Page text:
The CYC-Net Press CYC-Online

eJOURNAL OF THE INTERNATIONAL CHILD AND YOUTH CARE NETWORK (CYC-Net) – ISSN 1605-7406

ISSUE 136 JUNE 2010 •  CONTENTS •  HOME PAGE

PRACTICE

Runaway dogs and runaway kids

John Stein

We were on a road trip the last few weeks. One morning, as I was outside our motel room preparing our car for the day’s journey, I noticed a lady a few doors away calling frantically to her little dog who had somehow gotten away from her. The little dog was wandering across the expansive lawn across the parking lot from our rooms. I could hear frustration in her voice. Each time she called, the dog would stop and look, then wander further away, apparently oblivious to any danger or problems his wandering might pose. The frustration gave way to annoyance —  still in her night clothes and slippers, she was not dressed to give chase. Then came a note of fear as the dog approached the street, unaware of any danger since there were at present no cars moving.

Some time later, I saw her returning from the parking lot of an apartment complex across the street and some distance away, still dressed in her night clothes, clutching her little dog securely to her bosom. I couldn’t help but wonder what sort of reception the little dog received on his return. Would he be scolded? Whipped or otherwise punished? Would he associate the scolding and such with returning home? Would he be sorry to be home? Would he be more difficult to catch the next time he got loose? Or would he be welcomed back warmly with love and affection? With relief and happiness for his safe return? Would he be glad to be back home after his little adventure?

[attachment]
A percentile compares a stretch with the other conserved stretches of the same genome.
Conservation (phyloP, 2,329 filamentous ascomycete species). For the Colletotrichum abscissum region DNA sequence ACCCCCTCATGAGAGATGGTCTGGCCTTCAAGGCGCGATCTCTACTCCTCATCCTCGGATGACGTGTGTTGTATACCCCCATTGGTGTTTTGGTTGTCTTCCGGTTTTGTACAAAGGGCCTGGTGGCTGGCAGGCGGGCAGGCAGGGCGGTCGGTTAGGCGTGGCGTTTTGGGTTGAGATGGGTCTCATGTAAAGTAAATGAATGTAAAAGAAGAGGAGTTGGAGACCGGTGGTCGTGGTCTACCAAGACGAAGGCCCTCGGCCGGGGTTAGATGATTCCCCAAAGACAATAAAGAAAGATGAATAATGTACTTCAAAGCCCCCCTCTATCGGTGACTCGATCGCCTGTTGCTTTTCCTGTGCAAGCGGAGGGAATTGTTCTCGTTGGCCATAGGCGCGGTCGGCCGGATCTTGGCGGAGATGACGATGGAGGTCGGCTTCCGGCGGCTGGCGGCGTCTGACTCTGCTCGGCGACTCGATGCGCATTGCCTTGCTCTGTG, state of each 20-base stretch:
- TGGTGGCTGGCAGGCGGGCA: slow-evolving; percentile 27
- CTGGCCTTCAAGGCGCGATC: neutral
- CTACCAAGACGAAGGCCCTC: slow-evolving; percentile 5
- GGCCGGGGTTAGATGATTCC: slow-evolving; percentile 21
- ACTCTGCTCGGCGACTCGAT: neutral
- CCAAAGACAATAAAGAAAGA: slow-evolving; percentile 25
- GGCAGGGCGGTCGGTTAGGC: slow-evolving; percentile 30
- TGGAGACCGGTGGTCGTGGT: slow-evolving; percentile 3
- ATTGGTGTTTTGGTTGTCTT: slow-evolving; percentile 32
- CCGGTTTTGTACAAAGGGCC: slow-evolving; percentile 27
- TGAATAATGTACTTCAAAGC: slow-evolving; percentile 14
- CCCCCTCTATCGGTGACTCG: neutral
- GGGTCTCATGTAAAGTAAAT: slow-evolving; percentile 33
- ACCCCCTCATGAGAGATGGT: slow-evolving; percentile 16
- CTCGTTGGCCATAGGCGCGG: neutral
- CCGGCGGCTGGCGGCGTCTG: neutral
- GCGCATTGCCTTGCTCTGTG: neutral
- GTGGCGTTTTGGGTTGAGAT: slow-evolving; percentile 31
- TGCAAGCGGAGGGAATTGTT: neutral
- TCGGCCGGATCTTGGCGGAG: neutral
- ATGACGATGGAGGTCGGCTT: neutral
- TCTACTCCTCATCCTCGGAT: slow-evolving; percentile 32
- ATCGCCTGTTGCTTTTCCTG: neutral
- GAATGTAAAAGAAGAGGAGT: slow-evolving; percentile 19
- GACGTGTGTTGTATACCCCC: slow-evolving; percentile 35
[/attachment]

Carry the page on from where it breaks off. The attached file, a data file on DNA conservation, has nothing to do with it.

It got me to thinking about the children who on occasion run away from our care. We may have concerns for their safety and well-being, but we are almost certain to have concerns for the problems their running away may cause for us — paperwork and reports, embarrassment, questions about our supervision and our program.

How do we welcome them back?

Running away is most likely to be viewed as misbehavior. After all, we won’t have much of a program if we let children come and go as they please. The belief is widespread in my culture that people who misbehave deserve to be punished. It’s the responsible thing to do. Everyone expects it, even the kids. Except now, we no longer call it punishment, we call it consequences. So in other words, there must be consequences for running away.

But it is really challenging to provide consequences for running away. One of the primary tenets of behavioral psychology holds that the most recent behavior to occur before a consequence is the behavior that becomes associated with the consequence. So on a behavioral level, any consequences we provide will tend to be associated with returning rather than with leaving. We know we’re providing consequences for running away. The child knows it, too. But on some level, the most important level, the behavioral level, any consequences we provide become associated with returning. After all, we can’t provide consequences if the child doesn’t return. If the consequences we provide are too severe, the child is likely to run away again and never return. Is this what we want?

Let’s take a moment to think about some of the real consequences of running away. The first is feelings associated with success and accomplishment. Children usually have to outsmart staff in some way to make their getaway. The tighter the supervision and security, the greater the sense of accomplishment. When two or more children run away together, there’s the sense of camaraderie that comes with shared effort and accomplishment. Then, there’s the excitement of freedom and independence. Whatever consequences follow, the behavior of running away has already received pretty powerful reinforcement.